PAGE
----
Theory developed in the USA, of politics as the action of groups.

Neither individuals nor whole societies are significant political actors. The actions of groups in pursuit of their various interests are the sources of policy and the substance of politics.

Group theory is thus a species of pluralism.

Source:

Bernard Crick, The American Science of Politics (Berkeley, 1959)

In mathematics and abstract algebra, **group theory** studies the algebraic structures known as groups. The concept of a group is central to abstract algebra: other well-known algebraic structures, such as rings, fields, and vector spaces, can all be seen as groups endowed with additional operations and axioms. Groups recur throughout mathematics, and the methods of group theory have influenced many parts of algebra. Linear algebraic groups and Lie groups are two branches of group theory that have experienced advances and have become subject areas in their own right.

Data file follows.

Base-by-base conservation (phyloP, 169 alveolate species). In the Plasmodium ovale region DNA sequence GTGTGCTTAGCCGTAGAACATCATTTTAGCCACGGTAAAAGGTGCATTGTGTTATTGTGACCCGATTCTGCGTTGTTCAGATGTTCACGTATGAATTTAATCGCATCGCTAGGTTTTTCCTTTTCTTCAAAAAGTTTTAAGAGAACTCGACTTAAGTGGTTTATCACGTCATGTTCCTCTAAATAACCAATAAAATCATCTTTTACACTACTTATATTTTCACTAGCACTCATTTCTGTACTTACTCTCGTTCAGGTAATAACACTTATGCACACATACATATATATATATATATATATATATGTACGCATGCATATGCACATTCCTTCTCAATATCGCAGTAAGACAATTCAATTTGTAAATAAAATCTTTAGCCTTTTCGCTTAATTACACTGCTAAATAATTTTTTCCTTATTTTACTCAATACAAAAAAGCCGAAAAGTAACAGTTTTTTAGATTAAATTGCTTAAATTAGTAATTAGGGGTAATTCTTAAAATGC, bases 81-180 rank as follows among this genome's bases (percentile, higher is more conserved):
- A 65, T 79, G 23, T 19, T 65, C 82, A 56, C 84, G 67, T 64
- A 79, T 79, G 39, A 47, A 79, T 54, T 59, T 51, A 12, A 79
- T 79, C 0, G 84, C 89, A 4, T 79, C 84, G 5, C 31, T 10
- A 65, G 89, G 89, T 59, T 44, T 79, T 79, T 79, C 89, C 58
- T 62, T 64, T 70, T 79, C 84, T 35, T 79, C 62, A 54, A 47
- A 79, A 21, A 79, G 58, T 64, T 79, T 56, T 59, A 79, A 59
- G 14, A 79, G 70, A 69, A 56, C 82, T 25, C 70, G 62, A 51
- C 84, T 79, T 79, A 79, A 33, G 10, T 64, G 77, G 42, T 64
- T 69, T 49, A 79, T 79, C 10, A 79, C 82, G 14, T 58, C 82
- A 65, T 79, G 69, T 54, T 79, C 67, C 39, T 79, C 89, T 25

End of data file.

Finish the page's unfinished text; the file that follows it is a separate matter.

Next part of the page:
Various physical systems, such as crystals and the hydrogen atom, may be modelled by symmetry groups. Thus group theory and the closely related representation theory have many important applications in physics, chemistry, and materials science. Group theory is also central to public key cryptography.

The early history of group theory dates from the 19th century. One of the most important mathematical achievements of the 20th century^{[1]} was the collaborative effort, taking up more than 10,000 journal pages and mostly published between 1960 and 1980, that culminated in a complete classification of finite simple groups.

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